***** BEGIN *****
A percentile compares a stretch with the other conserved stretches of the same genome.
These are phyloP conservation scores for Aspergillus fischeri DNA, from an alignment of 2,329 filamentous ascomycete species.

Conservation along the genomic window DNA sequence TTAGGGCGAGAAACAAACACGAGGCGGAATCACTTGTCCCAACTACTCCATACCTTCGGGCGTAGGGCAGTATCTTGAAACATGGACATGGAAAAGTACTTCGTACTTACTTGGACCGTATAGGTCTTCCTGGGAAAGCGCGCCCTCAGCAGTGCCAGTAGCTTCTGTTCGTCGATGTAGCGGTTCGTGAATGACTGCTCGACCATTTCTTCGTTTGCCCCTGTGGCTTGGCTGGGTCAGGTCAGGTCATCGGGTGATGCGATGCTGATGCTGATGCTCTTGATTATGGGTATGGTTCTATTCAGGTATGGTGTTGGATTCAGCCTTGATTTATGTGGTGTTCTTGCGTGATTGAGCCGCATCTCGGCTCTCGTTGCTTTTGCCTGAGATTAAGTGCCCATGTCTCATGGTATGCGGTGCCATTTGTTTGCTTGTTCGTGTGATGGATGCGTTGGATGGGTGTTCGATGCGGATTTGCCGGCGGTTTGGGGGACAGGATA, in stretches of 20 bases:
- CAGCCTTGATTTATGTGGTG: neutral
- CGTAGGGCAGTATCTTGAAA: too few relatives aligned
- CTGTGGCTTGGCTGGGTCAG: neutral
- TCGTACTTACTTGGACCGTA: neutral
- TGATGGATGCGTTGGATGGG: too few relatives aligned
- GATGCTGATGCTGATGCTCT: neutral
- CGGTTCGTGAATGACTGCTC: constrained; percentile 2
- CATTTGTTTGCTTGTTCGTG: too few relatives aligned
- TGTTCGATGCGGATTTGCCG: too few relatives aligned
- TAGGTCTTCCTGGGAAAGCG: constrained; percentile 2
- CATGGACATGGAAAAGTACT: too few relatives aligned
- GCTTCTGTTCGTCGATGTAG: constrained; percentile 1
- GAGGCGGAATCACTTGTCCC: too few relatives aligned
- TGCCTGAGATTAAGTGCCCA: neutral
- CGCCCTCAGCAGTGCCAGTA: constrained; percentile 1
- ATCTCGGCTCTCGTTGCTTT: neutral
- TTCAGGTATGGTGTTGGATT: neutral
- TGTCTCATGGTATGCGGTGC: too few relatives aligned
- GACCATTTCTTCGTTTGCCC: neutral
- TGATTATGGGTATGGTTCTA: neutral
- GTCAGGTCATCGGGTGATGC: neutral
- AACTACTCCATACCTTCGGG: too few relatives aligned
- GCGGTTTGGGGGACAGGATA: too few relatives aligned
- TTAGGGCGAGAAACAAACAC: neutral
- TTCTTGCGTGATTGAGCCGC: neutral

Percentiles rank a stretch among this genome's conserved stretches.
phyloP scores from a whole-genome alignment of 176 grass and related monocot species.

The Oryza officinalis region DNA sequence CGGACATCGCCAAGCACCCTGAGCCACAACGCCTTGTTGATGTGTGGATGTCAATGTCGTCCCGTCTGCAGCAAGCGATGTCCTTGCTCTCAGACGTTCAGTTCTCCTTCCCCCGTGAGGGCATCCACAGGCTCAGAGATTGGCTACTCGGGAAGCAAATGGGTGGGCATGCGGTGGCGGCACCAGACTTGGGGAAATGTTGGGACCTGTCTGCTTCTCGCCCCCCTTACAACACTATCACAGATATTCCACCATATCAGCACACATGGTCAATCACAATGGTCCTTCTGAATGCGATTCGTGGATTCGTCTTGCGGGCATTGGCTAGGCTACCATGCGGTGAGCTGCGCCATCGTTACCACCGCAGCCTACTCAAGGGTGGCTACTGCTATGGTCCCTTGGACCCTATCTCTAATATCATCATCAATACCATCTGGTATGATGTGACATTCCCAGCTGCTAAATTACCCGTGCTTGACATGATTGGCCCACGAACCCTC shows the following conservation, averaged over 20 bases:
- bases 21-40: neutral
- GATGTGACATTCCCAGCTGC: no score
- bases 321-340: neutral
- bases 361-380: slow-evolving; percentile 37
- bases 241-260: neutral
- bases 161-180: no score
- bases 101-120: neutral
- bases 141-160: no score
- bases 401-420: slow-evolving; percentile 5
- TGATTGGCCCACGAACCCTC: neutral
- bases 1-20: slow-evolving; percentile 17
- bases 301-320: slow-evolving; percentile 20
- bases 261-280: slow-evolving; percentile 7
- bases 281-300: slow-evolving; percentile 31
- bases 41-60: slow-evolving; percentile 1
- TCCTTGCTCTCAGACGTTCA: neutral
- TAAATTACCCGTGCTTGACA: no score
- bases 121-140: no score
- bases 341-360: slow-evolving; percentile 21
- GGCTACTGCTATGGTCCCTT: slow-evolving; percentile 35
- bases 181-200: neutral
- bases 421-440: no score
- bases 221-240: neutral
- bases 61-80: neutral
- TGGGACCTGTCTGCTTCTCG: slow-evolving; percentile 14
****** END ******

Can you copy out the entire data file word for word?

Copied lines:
A percentile compares a stretch with the other conserved stretches of the same genome.
These are phyloP conservation scores for Aspergillus fischeri DNA, from an alignment of 2,329 filamentous ascomycete species.

Conservation along the genomic window DNA sequence TTAGGGCGAGAAACAAACACGAGGCGGAATCACTTGTCCCAACTACTCCATACCTTCGGGCGTAGGGCAGTATCTTGAAACATGGACATGGAAAAGTACTTCGTACTTACTTGGACCGTATAGGTCTTCCTGGGAAAGCGCGCCCTCAGCAGTGCCAGTAGCTTCTGTTCGTCGATGTAGCGGTTCGTGAATGACTGCTCGACCATTTCTTCGTTTGCCCCTGTGGCTTGGCTGGGTCAGGTCAGGTCATCGGGTGATGCGATGCTGATGCTGATGCTCTTGATTATGGGTATGGTTCTATTCAGGTATGGTGTTGGATTCAGCCTTGATTTATGTGGTGTTCTTGCGTGATTGAGCCGCATCTCGGCTCTCGTTGCTTTTGCCTGAGATTAAGTGCCCATGTCTCATGGTATGCGGTGCCATTTGTTTGCTTGTTCGTGTGATGGATGCGTTGGATGGGTGTTCGATGCGGATTTGCCGGCGGTTTGGGGGACAGGATA, in stretches of 20 bases:
- CAGCCTTGATTTATGTGGTG: neutral
- CGTAGGGCAGTATCTTGAAA: too few relatives aligned
- CTGTGGCTTGGCTGGGTCAG: neutral
- TCGTACTTACTTGGACCGTA: neutral
- TGATGGATGCGTTGGATGGG: too few relatives aligned
- GATGCTGATGCTGATGCTCT: neutral
- CGGTTCGTGAATGACTGCTC: constrained; percentile 2
- CATTTGTTTGCTTGTTCGTG: too few relatives aligned
- TGTTCGATGCGGATTTGCCG: too few relatives aligned
- TAGGTCTTCCTGGGAAAGCG: constrained; percentile 2
- CATGGACATGGAAAAGTACT: too few relatives aligned
- GCTTCTGTTCGTCGATGTAG: constrained; percentile 1
- GAGGCGGAATCACTTGTCCC: too few relatives aligned
- TGCCTGAGATTAAGTGCCCA: neutral
- CGCCCTCAGCAGTGCCAGTA: constrained; percentile 1
- ATCTCGGCTCTCGTTGCTTT: neutral
- TTCAGGTATGGTGTTGGATT: neutral
- TGTCTCATGGTATGCGGTGC: too few relatives aligned
- GACCATTTCTTCGTTTGCCC: neutral
- TGATTATGGGTATGGTTCTA: neutral
- GTCAGGTCATCGGGTGATGC: neutral
- AACTACTCCATACCTTCGGG: too few relatives aligned
- GCGGTTTGGGGGACAGGATA: too few relatives aligned
- TTAGGGCGAGAAACAAACAC: neutral
- TTCTTGCGTGATTGAGCCGC: neutral

Percentiles rank a stretch among this genome's conserved stretches.
phyloP scores from a whole-genome alignment of 176 grass and related monocot species.

The Oryza officinalis region DNA sequence CGGACATCGCCAAGCACCCTGAGCCACAACGCCTTGTTGATGTGTGGATGTCAATGTCGTCCCGTCTGCAGCAAGCGATGTCCTTGCTCTCAGACGTTCAGTTCTCCTTCCCCCGTGAGGGCATCCACAGGCTCAGAGATTGGCTACTCGGGAAGCAAATGGGTGGGCATGCGGTGGCGGCACCAGACTTGGGGAAATGTTGGGACCTGTCTGCTTCTCGCCCCCCTTACAACACTATCACAGATATTCCACCATATCAGCACACATGGTCAATCACAATGGTCCTTCTGAATGCGATTCGTGGATTCGTCTTGCGGGCATTGGCTAGGCTACCATGCGGTGAGCTGCGCCATCGTTACCACCGCAGCCTACTCAAGGGTGGCTACTGCTATGGTCCCTTGGACCCTATCTCTAATATCATCATCAATACCATCTGGTATGATGTGACATTCCCAGCTGCTAAATTACCCGTGCTTGACATGATTGGCCCACGAACCCTC shows the following conservation, averaged over 20 bases:
- bases 21-40: neutral
- GATGTGACATTCCCAGCTGC: no score
- bases 321-340: neutral
- bases 361-380: slow-evolving; percentile 37
- bases 241-260: neutral
- bases 161-180: no score
- bases 101-120: neutral
- bases 141-160: no score
- bases 401-420: slow-evolving; percentile 5
- TGATTGGCCCACGAACCCTC: neutral
- bases 1-20: slow-evolving; percentile 17
- bases 301-320: slow-evolving; percentile 20
- bases 261-280: slow-evolving; percentile 7
- bases 281-300: slow-evolving; percentile 31
- bases 41-60: slow-evolving; percentile 1
- TCCTTGCTCTCAGACGTTCA: neutral
- TAAATTACCCGTGCTTGACA: no score
- bases 121-140: no score
- bases 341-360: slow-evolving; percentile 21
- GGCTACTGCTATGGTCCCTT: slow-evolving; percentile 35
- bases 181-200: neutral
- bases 421-440: no score
- bases 221-240: neutral
- bases 61-80: neutral
- TGGGACCTGTCTGCTTCTCG: slow-evolving; percentile 14